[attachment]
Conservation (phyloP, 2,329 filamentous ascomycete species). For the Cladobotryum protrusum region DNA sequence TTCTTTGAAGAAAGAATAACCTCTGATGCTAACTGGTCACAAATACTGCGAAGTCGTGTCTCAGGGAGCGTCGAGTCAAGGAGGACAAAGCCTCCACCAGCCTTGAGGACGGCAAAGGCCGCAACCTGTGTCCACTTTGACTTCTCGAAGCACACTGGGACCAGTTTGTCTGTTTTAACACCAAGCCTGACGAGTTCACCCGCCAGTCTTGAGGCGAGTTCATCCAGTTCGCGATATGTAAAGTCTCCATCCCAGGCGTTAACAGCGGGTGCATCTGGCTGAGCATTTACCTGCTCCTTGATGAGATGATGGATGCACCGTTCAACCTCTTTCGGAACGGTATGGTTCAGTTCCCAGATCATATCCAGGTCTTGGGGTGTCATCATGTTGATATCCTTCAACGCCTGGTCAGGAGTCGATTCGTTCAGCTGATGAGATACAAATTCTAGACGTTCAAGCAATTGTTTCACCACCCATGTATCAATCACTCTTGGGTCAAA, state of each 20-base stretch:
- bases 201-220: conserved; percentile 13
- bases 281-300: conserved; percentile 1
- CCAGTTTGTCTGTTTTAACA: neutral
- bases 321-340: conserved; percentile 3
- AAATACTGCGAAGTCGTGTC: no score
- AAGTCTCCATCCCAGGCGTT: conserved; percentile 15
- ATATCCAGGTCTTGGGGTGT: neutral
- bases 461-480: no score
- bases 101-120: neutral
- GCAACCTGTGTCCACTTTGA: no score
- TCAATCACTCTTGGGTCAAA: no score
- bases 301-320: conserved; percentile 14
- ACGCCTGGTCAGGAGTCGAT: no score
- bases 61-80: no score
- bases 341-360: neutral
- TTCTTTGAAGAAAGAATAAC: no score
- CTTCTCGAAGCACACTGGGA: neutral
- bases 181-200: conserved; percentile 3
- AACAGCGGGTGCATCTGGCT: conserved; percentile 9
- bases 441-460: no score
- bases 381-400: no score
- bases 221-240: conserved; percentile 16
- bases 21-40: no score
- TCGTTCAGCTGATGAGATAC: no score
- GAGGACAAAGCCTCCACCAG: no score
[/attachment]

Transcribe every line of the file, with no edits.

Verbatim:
Conservation (phyloP, 2,329 filamentous ascomycete species). For the Cladobotryum protrusum region DNA sequence TTCTTTGAAGAAAGAATAACCTCTGATGCTAACTGGTCACAAATACTGCGAAGTCGTGTCTCAGGGAGCGTCGAGTCAAGGAGGACAAAGCCTCCACCAGCCTTGAGGACGGCAAAGGCCGCAACCTGTGTCCACTTTGACTTCTCGAAGCACACTGGGACCAGTTTGTCTGTTTTAACACCAAGCCTGACGAGTTCACCCGCCAGTCTTGAGGCGAGTTCATCCAGTTCGCGATATGTAAAGTCTCCATCCCAGGCGTTAACAGCGGGTGCATCTGGCTGAGCATTTACCTGCTCCTTGATGAGATGATGGATGCACCGTTCAACCTCTTTCGGAACGGTATGGTTCAGTTCCCAGATCATATCCAGGTCTTGGGGTGTCATCATGTTGATATCCTTCAACGCCTGGTCAGGAGTCGATTCGTTCAGCTGATGAGATACAAATTCTAGACGTTCAAGCAATTGTTTCACCACCCATGTATCAATCACTCTTGGGTCAAA, state of each 20-base stretch:
- bases 201-220: conserved; percentile 13
- bases 281-300: conserved; percentile 1
- CCAGTTTGTCTGTTTTAACA: neutral
- bases 321-340: conserved; percentile 3
- AAATACTGCGAAGTCGTGTC: no score
- AAGTCTCCATCCCAGGCGTT: conserved; percentile 15
- ATATCCAGGTCTTGGGGTGT: neutral
- bases 461-480: no score
- bases 101-120: neutral
- GCAACCTGTGTCCACTTTGA: no score
- TCAATCACTCTTGGGTCAAA: no score
- bases 301-320: conserved; percentile 14
- ACGCCTGGTCAGGAGTCGAT: no score
- bases 61-80: no score
- bases 341-360: neutral
- TTCTTTGAAGAAAGAATAAC: no score
- CTTCTCGAAGCACACTGGGA: neutral
- bases 181-200: conserved; percentile 3
- AACAGCGGGTGCATCTGGCT: conserved; percentile 9
- bases 441-460: no score
- bases 381-400: no score
- bases 221-240: conserved; percentile 16
- bases 21-40: no score
- TCGTTCAGCTGATGAGATAC: no score
- GAGGACAAAGCCTCCACCAG: no score